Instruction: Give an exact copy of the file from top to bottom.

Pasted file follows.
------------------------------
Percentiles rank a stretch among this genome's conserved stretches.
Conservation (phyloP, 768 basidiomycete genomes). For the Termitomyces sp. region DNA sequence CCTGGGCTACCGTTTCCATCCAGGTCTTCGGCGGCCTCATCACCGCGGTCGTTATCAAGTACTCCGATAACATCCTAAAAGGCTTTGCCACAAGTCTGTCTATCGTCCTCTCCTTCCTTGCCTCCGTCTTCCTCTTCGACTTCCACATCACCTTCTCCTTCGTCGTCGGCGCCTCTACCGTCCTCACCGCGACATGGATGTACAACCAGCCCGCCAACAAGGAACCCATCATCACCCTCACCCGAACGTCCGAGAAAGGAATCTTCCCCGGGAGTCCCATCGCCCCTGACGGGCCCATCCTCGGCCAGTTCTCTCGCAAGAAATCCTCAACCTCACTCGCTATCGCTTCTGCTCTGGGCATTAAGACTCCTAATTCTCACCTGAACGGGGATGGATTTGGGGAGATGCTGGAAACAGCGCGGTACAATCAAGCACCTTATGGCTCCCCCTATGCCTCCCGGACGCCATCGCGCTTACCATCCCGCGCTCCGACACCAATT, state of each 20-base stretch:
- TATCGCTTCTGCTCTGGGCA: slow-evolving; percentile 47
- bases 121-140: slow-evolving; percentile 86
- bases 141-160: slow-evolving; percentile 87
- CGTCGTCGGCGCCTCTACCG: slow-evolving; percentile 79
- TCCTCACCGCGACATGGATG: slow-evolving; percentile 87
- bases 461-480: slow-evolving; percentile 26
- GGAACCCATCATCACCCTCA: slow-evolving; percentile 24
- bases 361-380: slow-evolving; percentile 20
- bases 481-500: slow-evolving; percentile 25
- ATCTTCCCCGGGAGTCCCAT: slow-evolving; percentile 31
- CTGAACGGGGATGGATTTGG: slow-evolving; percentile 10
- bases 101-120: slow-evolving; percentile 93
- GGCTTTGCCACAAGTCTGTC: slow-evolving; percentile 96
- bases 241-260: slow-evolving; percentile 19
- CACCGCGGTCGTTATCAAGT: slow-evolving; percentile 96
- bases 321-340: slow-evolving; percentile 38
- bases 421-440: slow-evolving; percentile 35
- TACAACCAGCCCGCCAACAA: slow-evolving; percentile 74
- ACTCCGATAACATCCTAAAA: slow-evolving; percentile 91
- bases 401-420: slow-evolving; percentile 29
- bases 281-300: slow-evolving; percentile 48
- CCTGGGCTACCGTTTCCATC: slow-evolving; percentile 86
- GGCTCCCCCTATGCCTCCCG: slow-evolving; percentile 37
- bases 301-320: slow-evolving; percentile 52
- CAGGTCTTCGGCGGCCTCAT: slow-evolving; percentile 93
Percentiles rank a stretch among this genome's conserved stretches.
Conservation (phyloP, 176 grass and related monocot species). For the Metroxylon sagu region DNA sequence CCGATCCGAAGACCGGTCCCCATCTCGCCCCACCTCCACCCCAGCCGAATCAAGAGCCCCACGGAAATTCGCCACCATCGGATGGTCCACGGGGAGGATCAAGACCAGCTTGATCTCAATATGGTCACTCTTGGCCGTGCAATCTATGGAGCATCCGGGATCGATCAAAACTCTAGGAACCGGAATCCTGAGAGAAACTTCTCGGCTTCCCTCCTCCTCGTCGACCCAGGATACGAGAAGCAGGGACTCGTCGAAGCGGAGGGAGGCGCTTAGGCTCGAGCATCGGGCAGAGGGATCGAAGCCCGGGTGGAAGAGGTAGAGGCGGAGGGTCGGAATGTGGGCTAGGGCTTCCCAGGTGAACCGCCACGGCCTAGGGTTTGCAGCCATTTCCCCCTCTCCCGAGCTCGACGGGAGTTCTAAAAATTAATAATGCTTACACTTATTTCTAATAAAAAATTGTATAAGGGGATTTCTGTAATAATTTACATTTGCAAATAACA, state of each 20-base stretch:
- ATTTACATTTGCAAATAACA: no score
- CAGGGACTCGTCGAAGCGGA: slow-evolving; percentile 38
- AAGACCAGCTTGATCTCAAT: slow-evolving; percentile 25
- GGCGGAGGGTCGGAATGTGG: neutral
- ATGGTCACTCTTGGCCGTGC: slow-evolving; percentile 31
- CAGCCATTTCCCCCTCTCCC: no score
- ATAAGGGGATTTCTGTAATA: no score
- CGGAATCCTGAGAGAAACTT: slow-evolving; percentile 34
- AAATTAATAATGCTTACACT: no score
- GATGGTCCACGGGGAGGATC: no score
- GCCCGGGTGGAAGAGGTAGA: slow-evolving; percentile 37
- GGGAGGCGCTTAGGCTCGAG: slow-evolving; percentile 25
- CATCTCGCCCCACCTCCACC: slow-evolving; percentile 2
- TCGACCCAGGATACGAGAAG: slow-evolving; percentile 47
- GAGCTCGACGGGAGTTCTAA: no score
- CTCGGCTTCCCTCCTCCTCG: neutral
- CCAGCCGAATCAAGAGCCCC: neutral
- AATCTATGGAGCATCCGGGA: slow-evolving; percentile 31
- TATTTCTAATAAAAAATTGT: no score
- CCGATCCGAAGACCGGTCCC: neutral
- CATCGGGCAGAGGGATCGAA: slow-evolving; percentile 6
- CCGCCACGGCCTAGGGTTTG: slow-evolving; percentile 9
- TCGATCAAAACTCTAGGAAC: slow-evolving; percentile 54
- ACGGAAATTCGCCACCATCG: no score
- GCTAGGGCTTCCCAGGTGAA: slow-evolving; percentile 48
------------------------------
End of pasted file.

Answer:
Percentiles rank a stretch among this genome's conserved stretches.
Conservation (phyloP, 768 basidiomycete genomes). For the Termitomyces sp. region DNA sequence CCTGGGCTACCGTTTCCATCCAGGTCTTCGGCGGCCTCATCACCGCGGTCGTTATCAAGTACTCCGATAACATCCTAAAAGGCTTTGCCACAAGTCTGTCTATCGTCCTCTCCTTCCTTGCCTCCGTCTTCCTCTTCGACTTCCACATCACCTTCTCCTTCGTCGTCGGCGCCTCTACCGTCCTCACCGCGACATGGATGTACAACCAGCCCGCCAACAAGGAACCCATCATCACCCTCACCCGAACGTCCGAGAAAGGAATCTTCCCCGGGAGTCCCATCGCCCCTGACGGGCCCATCCTCGGCCAGTTCTCTCGCAAGAAATCCTCAACCTCACTCGCTATCGCTTCTGCTCTGGGCATTAAGACTCCTAATTCTCACCTGAACGGGGATGGATTTGGGGAGATGCTGGAAACAGCGCGGTACAATCAAGCACCTTATGGCTCCCCCTATGCCTCCCGGACGCCATCGCGCTTACCATCCCGCGCTCCGACACCAATT, state of each 20-base stretch:
- TATCGCTTCTGCTCTGGGCA: slow-evolving; percentile 47
- bases 121-140: slow-evolving; percentile 86
- bases 141-160: slow-evolving; percentile 87
- CGTCGTCGGCGCCTCTACCG: slow-evolving; percentile 79
- TCCTCACCGCGACATGGATG: slow-evolving; percentile 87
- bases 461-480: slow-evolving; percentile 26
- GGAACCCATCATCACCCTCA: slow-evolving; percentile 24
- bases 361-380: slow-evolving; percentile 20
- bases 481-500: slow-evolving; percentile 25
- ATCTTCCCCGGGAGTCCCAT: slow-evolving; percentile 31
- CTGAACGGGGATGGATTTGG: slow-evolving; percentile 10
- bases 101-120: slow-evolving; percentile 93
- GGCTTTGCCACAAGTCTGTC: slow-evolving; percentile 96
- bases 241-260: slow-evolving; percentile 19
- CACCGCGGTCGTTATCAAGT: slow-evolving; percentile 96
- bases 321-340: slow-evolving; percentile 38
- bases 421-440: slow-evolving; percentile 35
- TACAACCAGCCCGCCAACAA: slow-evolving; percentile 74
- ACTCCGATAACATCCTAAAA: slow-evolving; percentile 91
- bases 401-420: slow-evolving; percentile 29
- bases 281-300: slow-evolving; percentile 48
- CCTGGGCTACCGTTTCCATC: slow-evolving; percentile 86
- GGCTCCCCCTATGCCTCCCG: slow-evolving; percentile 37
- bases 301-320: slow-evolving; percentile 52
- CAGGTCTTCGGCGGCCTCAT: slow-evolving; percentile 93
Percentiles rank a stretch among this genome's conserved stretches.
Conservation (phyloP, 176 grass and related monocot species). For the Metroxylon sagu region DNA sequence CCGATCCGAAGACCGGTCCCCATCTCGCCCCACCTCCACCCCAGCCGAATCAAGAGCCCCACGGAAATTCGCCACCATCGGATGGTCCACGGGGAGGATCAAGACCAGCTTGATCTCAATATGGTCACTCTTGGCCGTGCAATCTATGGAGCATCCGGGATCGATCAAAACTCTAGGAACCGGAATCCTGAGAGAAACTTCTCGGCTTCCCTCCTCCTCGTCGACCCAGGATACGAGAAGCAGGGACTCGTCGAAGCGGAGGGAGGCGCTTAGGCTCGAGCATCGGGCAGAGGGATCGAAGCCCGGGTGGAAGAGGTAGAGGCGGAGGGTCGGAATGTGGGCTAGGGCTTCCCAGGTGAACCGCCACGGCCTAGGGTTTGCAGCCATTTCCCCCTCTCCCGAGCTCGACGGGAGTTCTAAAAATTAATAATGCTTACACTTATTTCTAATAAAAAATTGTATAAGGGGATTTCTGTAATAATTTACATTTGCAAATAACA, state of each 20-base stretch:
- ATTTACATTTGCAAATAACA: no score
- CAGGGACTCGTCGAAGCGGA: slow-evolving; percentile 38
- AAGACCAGCTTGATCTCAAT: slow-evolving; percentile 25
- GGCGGAGGGTCGGAATGTGG: neutral
- ATGGTCACTCTTGGCCGTGC: slow-evolving; percentile 31
- CAGCCATTTCCCCCTCTCCC: no score
- ATAAGGGGATTTCTGTAATA: no score
- CGGAATCCTGAGAGAAACTT: slow-evolving; percentile 34
- AAATTAATAATGCTTACACT: no score
- GATGGTCCACGGGGAGGATC: no score
- GCCCGGGTGGAAGAGGTAGA: slow-evolving; percentile 37
- GGGAGGCGCTTAGGCTCGAG: slow-evolving; percentile 25
- CATCTCGCCCCACCTCCACC: slow-evolving; percentile 2
- TCGACCCAGGATACGAGAAG: slow-evolving; percentile 47
- GAGCTCGACGGGAGTTCTAA: no score
- CTCGGCTTCCCTCCTCCTCG: neutral
- CCAGCCGAATCAAGAGCCCC: neutral
- AATCTATGGAGCATCCGGGA: slow-evolving; percentile 31
- TATTTCTAATAAAAAATTGT: no score
- CCGATCCGAAGACCGGTCCC: neutral
- CATCGGGCAGAGGGATCGAA: slow-evolving; percentile 6
- CCGCCACGGCCTAGGGTTTG: slow-evolving; percentile 9
- TCGATCAAAACTCTAGGAAC: slow-evolving; percentile 54
- ACGGAAATTCGCCACCATCG: no score
- GCTAGGGCTTCCCAGGTGAA: slow-evolving; percentile 48